Applies to: Office 365 for professionals and small businesses, Office 365 for enterprises, Live@edu
Topic Last Modified: 2012-07-31
After you provision new user mailboxes, you have to give the new users the user ID and password for their new account. We recommend sending a welcome e-mail message that contains these sign-in credentials and any additional information that might help them get started.
A great way to do this is to use the mail merge process in Microsoft Office Word and the CSV import file that you used to provision users. With mail merge, you create a generic welcome message that contains information for all users, such as instructions about how to sign in for the first time. During the mail merge process, user-specific information from a data source is added to the message. In this welcome message scenario, the user-specific information is the Windows Live ID and password, and the data source is the CSV import file that you used to provision users.
Let's walk through an example. You're the messaging administrator at the School of Fine Arts. You've received feedback from students that they are uncertain about how to sign in to their new account. As a result, not all students are using their account. This is a concern for school administrators. You can make it easier for students to sign on for the first time by providing a welcome message that provides a step-by-step sign-on procedure and links to help and the school's computing resources for students.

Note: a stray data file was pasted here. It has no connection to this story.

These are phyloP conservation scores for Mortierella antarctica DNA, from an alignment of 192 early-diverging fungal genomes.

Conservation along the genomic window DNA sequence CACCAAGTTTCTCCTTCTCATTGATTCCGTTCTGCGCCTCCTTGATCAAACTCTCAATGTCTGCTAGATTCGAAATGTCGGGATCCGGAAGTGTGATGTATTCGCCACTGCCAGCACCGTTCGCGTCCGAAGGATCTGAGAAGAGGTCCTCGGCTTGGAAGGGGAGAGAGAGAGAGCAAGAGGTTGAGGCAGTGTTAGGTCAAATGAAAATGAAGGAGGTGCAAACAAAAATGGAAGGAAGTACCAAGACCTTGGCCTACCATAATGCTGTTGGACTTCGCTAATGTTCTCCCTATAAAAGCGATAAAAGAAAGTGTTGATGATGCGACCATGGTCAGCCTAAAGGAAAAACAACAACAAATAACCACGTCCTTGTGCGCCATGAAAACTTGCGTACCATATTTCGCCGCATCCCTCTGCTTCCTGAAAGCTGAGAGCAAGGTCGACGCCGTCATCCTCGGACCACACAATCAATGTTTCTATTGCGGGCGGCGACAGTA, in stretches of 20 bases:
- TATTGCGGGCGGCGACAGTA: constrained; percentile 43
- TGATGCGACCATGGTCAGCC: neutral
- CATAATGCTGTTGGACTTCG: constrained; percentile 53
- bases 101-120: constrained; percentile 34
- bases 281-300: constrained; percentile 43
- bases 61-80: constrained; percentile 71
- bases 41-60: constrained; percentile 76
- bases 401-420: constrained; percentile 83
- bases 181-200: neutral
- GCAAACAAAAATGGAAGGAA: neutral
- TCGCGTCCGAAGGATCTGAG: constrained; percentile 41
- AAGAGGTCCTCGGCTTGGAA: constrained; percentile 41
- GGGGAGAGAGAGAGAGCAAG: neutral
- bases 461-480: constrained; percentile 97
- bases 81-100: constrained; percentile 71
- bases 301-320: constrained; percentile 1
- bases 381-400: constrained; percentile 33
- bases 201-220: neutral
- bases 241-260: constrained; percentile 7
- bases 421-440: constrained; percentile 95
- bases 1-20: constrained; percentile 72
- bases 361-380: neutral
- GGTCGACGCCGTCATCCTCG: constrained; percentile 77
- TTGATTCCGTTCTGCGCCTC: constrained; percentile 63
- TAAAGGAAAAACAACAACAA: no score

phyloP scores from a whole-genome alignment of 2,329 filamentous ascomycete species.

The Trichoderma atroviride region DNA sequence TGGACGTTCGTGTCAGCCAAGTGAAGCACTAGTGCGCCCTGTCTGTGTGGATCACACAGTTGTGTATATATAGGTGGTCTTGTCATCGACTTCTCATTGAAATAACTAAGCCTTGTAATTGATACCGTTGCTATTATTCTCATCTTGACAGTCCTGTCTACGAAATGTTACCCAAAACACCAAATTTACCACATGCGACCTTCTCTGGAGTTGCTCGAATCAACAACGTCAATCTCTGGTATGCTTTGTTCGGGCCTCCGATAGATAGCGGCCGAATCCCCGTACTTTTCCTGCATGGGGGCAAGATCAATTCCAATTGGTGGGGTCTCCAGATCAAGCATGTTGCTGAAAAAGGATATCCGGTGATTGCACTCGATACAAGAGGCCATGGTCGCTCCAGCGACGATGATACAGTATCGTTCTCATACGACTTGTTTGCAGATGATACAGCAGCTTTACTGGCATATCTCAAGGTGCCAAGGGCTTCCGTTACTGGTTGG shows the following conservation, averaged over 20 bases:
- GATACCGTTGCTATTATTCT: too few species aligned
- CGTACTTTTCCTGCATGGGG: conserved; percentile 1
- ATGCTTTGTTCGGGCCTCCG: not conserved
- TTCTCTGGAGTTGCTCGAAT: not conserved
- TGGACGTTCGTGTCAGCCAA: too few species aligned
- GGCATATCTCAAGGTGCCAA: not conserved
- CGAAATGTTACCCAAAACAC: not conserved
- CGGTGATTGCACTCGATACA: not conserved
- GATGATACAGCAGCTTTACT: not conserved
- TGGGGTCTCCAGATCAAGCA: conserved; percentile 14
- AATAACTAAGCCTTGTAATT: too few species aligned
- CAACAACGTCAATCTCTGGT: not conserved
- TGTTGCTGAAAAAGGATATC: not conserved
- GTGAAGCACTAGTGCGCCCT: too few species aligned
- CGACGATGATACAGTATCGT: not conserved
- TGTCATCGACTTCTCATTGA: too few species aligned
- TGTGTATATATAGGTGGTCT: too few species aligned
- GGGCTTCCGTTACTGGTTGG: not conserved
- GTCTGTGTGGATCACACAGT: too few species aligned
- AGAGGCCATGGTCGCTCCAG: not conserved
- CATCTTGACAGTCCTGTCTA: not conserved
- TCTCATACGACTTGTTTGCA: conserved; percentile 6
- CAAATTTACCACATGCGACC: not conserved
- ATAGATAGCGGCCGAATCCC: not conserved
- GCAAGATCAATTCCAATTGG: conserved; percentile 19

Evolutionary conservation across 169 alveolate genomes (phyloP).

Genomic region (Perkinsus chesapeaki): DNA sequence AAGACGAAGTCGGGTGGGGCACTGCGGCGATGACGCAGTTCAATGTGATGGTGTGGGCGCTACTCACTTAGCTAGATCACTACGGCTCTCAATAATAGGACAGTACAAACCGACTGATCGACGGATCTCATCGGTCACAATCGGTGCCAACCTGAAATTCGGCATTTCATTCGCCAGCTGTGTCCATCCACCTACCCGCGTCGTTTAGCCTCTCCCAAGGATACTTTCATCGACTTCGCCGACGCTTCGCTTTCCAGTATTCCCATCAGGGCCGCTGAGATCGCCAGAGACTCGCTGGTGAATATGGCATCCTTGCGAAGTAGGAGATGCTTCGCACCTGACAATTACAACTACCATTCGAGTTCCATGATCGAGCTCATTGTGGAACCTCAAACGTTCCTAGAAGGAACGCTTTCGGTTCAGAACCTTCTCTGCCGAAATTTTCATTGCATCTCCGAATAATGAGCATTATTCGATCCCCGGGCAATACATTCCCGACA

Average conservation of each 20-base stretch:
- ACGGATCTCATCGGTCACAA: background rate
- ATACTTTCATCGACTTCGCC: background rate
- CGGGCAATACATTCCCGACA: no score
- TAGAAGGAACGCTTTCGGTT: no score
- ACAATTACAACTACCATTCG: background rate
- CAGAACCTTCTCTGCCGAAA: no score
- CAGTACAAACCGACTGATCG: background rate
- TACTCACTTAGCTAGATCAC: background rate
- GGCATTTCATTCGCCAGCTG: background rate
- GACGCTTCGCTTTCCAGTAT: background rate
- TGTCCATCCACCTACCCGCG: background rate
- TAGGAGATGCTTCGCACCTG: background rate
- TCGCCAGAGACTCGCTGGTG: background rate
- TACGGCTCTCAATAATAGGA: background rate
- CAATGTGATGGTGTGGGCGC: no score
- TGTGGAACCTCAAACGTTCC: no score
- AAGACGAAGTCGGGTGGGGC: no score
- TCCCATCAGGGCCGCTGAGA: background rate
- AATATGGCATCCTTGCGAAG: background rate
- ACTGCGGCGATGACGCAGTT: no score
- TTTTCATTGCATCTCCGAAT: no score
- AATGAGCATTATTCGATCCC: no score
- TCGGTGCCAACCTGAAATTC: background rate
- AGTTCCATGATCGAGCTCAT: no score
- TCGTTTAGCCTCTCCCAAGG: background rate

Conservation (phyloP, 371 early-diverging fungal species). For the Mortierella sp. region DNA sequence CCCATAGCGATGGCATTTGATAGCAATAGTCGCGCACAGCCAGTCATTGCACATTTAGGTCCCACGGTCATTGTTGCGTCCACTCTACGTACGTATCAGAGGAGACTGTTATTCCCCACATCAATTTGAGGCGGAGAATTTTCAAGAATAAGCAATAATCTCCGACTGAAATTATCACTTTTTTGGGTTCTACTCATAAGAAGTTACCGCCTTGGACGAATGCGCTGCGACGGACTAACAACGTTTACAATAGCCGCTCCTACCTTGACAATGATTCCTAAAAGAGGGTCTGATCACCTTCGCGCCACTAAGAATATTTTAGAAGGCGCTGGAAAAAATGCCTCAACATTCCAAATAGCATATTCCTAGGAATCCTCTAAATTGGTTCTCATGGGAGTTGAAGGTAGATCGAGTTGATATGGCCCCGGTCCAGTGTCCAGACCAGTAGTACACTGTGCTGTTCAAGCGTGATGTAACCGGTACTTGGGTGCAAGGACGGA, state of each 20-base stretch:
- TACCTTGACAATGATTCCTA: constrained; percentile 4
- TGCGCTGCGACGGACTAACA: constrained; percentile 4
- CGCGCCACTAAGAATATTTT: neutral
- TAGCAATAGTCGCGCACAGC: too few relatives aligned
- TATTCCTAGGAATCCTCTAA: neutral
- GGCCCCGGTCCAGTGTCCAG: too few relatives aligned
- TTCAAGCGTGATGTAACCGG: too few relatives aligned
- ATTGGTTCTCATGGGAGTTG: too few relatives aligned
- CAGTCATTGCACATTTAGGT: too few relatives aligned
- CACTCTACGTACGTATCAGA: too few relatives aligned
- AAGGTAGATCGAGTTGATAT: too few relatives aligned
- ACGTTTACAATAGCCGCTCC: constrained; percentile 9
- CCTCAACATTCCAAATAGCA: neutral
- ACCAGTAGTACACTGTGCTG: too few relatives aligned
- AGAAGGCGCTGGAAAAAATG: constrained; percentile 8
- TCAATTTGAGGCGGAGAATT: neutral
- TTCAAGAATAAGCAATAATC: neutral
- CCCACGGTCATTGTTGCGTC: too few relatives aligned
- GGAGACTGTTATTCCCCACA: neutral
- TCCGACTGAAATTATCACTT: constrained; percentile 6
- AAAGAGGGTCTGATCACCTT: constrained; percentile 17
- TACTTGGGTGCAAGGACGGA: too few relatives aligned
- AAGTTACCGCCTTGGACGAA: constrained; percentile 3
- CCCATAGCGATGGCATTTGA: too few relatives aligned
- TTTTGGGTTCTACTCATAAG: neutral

First of all, you need e-mail addresses to send the welcome message to. The School of Fine Arts obtains an e-mail address for all incoming students during registration. You make sure you get all the addresses from the Registrar and add them to the CSV import file before the mail merge.
To prepare for the mail merge, you decide the following:
Use the following parameters from the CSV import file for the mail merge fields:
- FirstName You use this field in the salutation.
- EmailAddress This field contains the user ID. The user ID is also the e-mail address of each student's new account.
- Password This field contains the user's password, which is the students' birth date. You'll encourage users to change their password after they sign in for the first time.
- FirstName You use this field in the salutation.
Add the e-mail address that students provided during registration to each row of the CSV import file, and name the column SendToAddress.
Start with the Sample Welcome Message template provided by Microsoft and revise it with information that is specific to the School of Fine Arts. In preparation, copy this template into Word and make changes, such as adding the name of your organization to the salutation and adding a link to the Web page for your organization's computing and communications resources for users. Also, you may want to adjust the formatting for your purposes. Then, save this file as WelcomeMessage.doc.